'Textbook of Disturbances of Mental Life' by Heinroth (1818)

A selection from Textbook of Disturbances of Mental Life, or Disturbances of the Soul and Their Treatment by Heinroth, 1818.

The authors of A History of Medical Psychology (1946) credit Heinroth as one of the founding fathers of modern psychiatry:
He used the word 'soul,' merely because there was no other word in the German language of the time to denote that complex phenomenon called 'human mind' or our present day 'sense of guilt.' This was a definite step toward a general psychopathology, because it went beyond the purely formal considerations of the patient's mode of reasoning.

Alexander and Selsnick in their The History of Psychiatry: An Evaluation of Psychiatric Thought and Practice from Prehistoric Times to the Present (1966) also credit Heinroth as a "forefunner of psychoanalysis." They write:
He expresses in religious-moralistic terminology the central concept of modern psychiatry, that of inner conflict. If Heinroth would have used the modern expression, 'sense of guilt' for sin, he would have been more readily recognized as a forerunner of psychoanalysis... . Stated in modern terms, the source of mental disturbances is the conflict between the unacceptable impulses (the id) and the conscience (the superego).

Heinroth regarded insanity as the effluence of personal guilt, which is "the source of all evil as well as of all psychic disturbances."

"The psyche and evil are united just as the sexes are universally united: through love. The psyche's love for evil is called its propensity for evil."

"Men may say what they will, but apart from total denial of God there is no psychic disorder. It follows that an evil spirit dwells in those who suffer from psychic disorders; they are truly possessed."

Melancholia attonita resulted from an experience that made a profound impression on a mind incapable of offering effective resistance "since the individual had failed during his lifetime to make the necessary preparation". When external influences like shock, anger and grief bring about mental disorders, "this is proof positive that such individuals are anything but mentally sound, that they are indeed morally corrupt."

Eknoia maniaca: "From this hell there is no salvation other than through a miracle. Only through the most hideous forms of debasement, through the vilest excesses, and through the worst crimes can a man in this condition achieve complete psychic catharsis."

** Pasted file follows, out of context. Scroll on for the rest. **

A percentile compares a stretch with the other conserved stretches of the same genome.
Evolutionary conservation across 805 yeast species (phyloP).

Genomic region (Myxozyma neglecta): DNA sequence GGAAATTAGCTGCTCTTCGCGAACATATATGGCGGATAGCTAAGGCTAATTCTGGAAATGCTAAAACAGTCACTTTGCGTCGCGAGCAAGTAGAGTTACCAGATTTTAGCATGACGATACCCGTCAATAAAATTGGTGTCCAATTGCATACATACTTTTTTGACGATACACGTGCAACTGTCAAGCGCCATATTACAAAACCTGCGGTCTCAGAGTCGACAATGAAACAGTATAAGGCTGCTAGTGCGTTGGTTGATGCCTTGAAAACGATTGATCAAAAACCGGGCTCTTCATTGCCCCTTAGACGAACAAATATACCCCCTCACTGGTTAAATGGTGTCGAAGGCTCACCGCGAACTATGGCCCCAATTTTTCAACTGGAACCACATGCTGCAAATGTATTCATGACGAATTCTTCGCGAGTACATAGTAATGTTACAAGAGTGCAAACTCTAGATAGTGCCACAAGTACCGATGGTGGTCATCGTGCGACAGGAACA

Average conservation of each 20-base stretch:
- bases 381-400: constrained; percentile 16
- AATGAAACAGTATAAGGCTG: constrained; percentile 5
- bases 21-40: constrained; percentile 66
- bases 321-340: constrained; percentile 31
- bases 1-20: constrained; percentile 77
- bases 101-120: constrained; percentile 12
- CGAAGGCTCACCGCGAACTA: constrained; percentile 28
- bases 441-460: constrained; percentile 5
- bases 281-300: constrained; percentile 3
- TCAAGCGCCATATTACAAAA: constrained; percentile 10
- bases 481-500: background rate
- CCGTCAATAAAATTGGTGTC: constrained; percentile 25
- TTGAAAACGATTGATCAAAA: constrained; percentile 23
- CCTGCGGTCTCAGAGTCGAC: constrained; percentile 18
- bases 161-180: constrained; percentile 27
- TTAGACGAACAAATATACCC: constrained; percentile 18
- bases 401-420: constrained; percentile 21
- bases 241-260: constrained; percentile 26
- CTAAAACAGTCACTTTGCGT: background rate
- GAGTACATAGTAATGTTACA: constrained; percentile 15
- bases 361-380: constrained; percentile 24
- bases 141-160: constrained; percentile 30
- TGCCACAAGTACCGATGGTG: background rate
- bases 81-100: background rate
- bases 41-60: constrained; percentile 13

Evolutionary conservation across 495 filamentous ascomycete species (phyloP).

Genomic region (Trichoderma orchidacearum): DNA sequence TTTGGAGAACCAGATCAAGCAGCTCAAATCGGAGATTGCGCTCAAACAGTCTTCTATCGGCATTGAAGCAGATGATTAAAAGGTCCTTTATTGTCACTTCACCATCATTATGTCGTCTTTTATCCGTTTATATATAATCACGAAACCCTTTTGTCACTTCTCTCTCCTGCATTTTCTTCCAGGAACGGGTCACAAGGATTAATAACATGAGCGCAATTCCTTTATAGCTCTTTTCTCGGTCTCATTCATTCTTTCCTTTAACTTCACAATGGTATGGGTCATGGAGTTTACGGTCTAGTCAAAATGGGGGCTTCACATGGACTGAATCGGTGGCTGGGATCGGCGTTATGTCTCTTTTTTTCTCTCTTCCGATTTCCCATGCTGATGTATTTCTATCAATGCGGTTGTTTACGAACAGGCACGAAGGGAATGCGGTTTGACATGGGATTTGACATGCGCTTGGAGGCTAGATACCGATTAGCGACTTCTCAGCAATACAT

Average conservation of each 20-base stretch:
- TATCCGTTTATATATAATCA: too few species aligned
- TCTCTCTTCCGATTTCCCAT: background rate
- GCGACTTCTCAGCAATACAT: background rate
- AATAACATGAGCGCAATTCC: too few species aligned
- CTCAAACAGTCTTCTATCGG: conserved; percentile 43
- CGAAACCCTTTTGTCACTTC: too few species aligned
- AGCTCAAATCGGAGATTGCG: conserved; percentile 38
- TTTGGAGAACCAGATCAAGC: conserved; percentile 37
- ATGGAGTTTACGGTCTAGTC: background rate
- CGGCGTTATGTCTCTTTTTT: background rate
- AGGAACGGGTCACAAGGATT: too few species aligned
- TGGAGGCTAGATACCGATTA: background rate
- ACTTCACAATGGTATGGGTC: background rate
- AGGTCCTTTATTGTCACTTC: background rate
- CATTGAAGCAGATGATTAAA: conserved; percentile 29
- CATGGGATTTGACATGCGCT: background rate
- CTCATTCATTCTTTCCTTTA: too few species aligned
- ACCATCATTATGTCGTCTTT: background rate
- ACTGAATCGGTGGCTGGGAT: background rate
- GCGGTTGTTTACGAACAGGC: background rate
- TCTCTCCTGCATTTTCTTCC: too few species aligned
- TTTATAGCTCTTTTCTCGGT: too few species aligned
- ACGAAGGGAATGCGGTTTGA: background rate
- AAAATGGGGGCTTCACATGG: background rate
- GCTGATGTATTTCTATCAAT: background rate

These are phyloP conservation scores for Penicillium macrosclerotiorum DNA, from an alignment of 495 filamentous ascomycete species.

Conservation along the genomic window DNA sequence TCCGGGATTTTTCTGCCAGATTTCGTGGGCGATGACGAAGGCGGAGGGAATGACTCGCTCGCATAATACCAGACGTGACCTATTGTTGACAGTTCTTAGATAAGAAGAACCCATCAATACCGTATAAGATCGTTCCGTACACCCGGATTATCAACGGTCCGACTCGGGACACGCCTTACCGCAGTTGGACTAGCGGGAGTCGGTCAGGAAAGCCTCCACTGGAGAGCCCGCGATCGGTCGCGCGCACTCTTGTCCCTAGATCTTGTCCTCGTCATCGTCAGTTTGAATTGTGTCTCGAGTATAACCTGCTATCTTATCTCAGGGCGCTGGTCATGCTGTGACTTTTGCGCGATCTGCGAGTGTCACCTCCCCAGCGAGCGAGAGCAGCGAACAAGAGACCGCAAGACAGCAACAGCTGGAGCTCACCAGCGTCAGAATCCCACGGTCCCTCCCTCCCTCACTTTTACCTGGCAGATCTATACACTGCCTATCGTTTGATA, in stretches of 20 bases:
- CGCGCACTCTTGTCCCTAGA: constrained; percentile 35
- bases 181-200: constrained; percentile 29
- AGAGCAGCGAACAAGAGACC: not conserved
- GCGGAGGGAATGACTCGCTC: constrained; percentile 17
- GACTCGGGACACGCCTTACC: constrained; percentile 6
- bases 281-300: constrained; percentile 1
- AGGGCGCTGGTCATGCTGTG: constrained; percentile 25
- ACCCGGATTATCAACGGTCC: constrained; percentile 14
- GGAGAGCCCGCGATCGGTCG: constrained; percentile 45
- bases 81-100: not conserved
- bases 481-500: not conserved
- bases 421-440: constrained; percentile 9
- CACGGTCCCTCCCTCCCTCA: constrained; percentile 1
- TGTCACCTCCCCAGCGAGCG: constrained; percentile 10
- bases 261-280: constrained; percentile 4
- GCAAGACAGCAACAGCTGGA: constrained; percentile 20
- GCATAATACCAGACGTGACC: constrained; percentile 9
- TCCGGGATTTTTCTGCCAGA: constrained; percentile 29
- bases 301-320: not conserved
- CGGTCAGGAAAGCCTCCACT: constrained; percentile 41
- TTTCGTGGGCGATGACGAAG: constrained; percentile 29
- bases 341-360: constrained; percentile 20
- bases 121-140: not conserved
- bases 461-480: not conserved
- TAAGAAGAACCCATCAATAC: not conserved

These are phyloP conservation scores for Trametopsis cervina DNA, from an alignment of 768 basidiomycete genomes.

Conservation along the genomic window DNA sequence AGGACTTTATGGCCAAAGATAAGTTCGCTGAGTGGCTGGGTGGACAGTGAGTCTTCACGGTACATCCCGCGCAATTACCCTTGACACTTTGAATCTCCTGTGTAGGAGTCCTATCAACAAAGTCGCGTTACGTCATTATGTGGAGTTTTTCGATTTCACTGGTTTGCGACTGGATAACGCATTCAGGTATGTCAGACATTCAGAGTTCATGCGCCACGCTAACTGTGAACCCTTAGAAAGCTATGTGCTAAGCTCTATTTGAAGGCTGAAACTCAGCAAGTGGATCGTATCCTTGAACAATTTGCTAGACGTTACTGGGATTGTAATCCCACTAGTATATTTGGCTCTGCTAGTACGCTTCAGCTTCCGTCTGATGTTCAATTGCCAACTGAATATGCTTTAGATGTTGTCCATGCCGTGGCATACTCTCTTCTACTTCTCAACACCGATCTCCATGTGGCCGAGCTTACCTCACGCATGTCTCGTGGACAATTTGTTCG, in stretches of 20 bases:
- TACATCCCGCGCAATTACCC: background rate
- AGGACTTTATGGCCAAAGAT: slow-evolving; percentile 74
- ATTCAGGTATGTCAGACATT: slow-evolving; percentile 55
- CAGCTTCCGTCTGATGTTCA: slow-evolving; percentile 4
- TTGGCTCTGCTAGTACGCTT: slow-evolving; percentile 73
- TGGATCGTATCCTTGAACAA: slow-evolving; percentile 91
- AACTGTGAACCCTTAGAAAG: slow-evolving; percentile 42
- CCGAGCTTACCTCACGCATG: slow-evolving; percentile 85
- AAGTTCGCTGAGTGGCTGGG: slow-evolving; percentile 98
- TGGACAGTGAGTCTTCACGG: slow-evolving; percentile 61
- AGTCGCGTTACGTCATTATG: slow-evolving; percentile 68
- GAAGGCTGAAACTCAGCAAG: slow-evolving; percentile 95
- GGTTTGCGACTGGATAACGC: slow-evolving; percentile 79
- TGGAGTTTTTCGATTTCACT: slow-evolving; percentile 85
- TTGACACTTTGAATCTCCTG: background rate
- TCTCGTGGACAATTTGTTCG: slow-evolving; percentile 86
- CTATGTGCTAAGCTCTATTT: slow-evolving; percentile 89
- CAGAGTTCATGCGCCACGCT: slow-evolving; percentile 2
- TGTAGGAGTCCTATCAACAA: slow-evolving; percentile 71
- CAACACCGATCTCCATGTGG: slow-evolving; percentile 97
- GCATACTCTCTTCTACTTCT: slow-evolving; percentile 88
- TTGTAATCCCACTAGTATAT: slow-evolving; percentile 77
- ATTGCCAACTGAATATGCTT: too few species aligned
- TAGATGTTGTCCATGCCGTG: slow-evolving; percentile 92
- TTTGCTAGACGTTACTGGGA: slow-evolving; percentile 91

Religious Melancholia: "A dissolute life that has sapped his strength, wanton surrender to every passion, a serious crime or a series of offences- this is the boggy pond whose dregs foam to the surface following a violent disturbance of its depths. A shattered psyche in a shattered body- this is the basis for religious melancholia."

Excesses and negligence- can this "be the sign of a well-ordered psychic life? Or it is not rather an indication that the organization of the psyche is defective? Gross negligence, thoughtlessness, rashness, violence- in short, all types of aberrent behaviour associated with mental disorders- can hardly be accounted for if we assume that its organization is perfect."

Repressed Hemorrhoids: "Do they result from a wholesome pattern of living? From a good physical and mental regimen? ... no such disorders occur in the absence of dissipation, laxity, imprudence, etc. Gluttony, intemperance, dissolute living- all this finally forces nature to resort to extreme measures in an attempt to effect a cure. This hardly redounds to the credit of mankind!"

"All passion, is truly a state of human disease. ... Passions form a very complex tissue in the human soul. For they are as varied as the object of desire and fear and the forms of existence and possession can be. But all have in common that they rob the soul which panders to them of peace and freedom. [...] Anyone imprisoned by passion is unfree and unhappy."

"The man who is fettered by passion deceives himself about external objects and about himself... .This illusion, and the consequent error, is called madness. Madness is a disease of the reason... [which] originated from the passions within the soul. [...] In madness the spirit is fettered and man, just as in passion (both being indissolubly linked), is unfree and unhappy."

"It [the stimulus to evil] strides through countries, it clings to objects and mutual relationships in the form of ideas which, when honestly but blindly believed in, were called spirits or demons and were said to possess the power of mischief, which is perfectly true. It is no mere image, and even less hyperbole, to say that these spirits have usurped control over the earth and that all those who are mentally disturbed have become so through their power. They all have a common starting point, a main principle to which they are subordinated: selfishness. This most evil of all evil ideas is present in the most remote and in the closest human relations; it is absorbed with the mother's milk and finds a fertile soil in the human heart. Selfishness ... appears in a variety of guises to merge with the nature of man. The ideas of money, power, possession, pleasure, etc. are such guises and are subservient spirits of this great Beelzebub. They are all struggling against the good spirit."